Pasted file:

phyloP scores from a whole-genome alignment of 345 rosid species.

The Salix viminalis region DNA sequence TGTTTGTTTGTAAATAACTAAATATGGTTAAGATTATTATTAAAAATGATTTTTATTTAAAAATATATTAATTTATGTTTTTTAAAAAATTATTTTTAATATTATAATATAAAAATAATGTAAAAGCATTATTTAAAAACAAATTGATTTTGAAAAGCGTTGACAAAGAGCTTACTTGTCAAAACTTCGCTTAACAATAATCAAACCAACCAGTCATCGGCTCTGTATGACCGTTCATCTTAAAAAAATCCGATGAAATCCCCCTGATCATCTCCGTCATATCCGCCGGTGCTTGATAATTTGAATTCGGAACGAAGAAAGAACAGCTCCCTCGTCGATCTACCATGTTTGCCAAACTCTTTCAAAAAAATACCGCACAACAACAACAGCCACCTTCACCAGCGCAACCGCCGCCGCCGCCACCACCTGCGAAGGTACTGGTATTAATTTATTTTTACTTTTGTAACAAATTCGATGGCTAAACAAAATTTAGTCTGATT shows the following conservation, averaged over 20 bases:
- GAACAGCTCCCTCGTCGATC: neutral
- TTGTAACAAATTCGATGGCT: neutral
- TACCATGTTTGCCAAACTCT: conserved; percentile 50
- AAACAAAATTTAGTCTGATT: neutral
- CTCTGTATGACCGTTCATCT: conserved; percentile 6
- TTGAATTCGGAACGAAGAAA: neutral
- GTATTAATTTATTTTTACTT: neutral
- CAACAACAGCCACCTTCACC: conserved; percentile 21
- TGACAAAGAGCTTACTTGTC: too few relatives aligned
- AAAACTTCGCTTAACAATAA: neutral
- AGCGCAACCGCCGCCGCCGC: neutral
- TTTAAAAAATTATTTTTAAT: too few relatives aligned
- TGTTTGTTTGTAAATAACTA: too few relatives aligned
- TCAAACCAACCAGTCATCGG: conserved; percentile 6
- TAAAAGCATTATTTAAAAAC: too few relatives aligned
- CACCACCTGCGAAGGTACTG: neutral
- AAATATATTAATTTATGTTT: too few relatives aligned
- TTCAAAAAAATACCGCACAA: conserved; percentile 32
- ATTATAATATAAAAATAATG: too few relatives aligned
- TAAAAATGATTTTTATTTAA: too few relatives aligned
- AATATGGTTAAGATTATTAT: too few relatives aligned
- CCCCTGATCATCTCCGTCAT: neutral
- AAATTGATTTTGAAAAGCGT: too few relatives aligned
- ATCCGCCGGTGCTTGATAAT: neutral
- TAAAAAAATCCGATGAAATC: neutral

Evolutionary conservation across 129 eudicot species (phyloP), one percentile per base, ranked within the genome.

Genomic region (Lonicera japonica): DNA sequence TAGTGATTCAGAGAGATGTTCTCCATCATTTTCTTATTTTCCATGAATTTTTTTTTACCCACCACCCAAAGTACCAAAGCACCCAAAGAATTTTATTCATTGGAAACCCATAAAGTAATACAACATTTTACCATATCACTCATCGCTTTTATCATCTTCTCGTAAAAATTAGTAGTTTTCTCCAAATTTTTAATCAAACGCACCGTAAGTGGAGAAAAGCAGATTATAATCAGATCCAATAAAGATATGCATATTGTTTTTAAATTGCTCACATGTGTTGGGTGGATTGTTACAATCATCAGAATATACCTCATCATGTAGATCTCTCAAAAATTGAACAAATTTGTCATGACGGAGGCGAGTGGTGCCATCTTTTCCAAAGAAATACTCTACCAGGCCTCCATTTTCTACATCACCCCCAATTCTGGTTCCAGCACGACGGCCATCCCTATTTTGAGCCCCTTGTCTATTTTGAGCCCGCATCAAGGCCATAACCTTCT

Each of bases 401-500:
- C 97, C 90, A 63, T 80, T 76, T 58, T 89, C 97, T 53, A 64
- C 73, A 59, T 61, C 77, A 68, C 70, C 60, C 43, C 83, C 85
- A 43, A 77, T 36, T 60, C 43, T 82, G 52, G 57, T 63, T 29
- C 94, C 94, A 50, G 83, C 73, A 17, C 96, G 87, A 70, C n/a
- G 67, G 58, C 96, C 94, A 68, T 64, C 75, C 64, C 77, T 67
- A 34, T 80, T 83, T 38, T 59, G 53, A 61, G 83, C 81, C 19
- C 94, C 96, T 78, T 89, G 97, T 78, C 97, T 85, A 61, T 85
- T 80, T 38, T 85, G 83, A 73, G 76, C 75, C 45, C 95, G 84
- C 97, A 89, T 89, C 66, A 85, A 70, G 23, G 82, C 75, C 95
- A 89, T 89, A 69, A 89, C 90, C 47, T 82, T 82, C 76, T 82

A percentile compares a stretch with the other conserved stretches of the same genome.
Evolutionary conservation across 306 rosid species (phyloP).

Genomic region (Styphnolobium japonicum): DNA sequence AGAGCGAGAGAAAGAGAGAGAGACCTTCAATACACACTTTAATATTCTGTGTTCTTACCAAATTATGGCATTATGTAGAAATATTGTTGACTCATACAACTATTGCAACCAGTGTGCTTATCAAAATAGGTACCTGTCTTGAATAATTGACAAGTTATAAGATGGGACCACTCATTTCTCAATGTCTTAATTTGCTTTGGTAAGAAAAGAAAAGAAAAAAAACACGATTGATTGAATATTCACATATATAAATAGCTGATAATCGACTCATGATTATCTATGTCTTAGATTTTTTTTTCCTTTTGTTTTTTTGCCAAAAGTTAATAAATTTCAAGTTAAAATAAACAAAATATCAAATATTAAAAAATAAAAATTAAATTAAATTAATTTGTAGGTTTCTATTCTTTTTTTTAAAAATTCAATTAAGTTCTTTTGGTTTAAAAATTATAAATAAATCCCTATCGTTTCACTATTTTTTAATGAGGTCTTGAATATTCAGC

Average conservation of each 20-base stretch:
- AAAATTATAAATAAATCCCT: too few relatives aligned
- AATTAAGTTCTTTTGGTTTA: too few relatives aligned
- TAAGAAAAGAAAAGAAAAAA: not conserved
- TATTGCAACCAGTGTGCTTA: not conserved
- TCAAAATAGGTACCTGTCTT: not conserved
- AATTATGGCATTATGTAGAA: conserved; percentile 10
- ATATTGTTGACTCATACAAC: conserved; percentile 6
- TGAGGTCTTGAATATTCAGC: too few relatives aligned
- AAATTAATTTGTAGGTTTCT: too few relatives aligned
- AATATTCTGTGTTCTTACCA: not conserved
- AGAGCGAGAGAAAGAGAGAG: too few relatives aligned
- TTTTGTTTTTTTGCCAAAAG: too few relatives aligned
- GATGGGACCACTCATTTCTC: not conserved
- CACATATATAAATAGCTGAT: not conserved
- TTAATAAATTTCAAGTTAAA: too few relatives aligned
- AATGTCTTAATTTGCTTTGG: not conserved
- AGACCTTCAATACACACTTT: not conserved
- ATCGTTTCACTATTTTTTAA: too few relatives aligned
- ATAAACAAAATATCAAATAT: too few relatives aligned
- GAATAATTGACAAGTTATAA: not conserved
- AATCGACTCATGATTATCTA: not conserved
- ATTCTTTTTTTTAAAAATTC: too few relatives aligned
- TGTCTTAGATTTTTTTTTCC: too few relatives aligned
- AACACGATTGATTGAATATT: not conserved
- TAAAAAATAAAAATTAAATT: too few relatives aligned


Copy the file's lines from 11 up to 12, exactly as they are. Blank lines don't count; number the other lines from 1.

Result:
- TGACAAAGAGCTTACTTGTC: too few relatives aligned
- AAAACTTCGCTTAACAATAA: neutral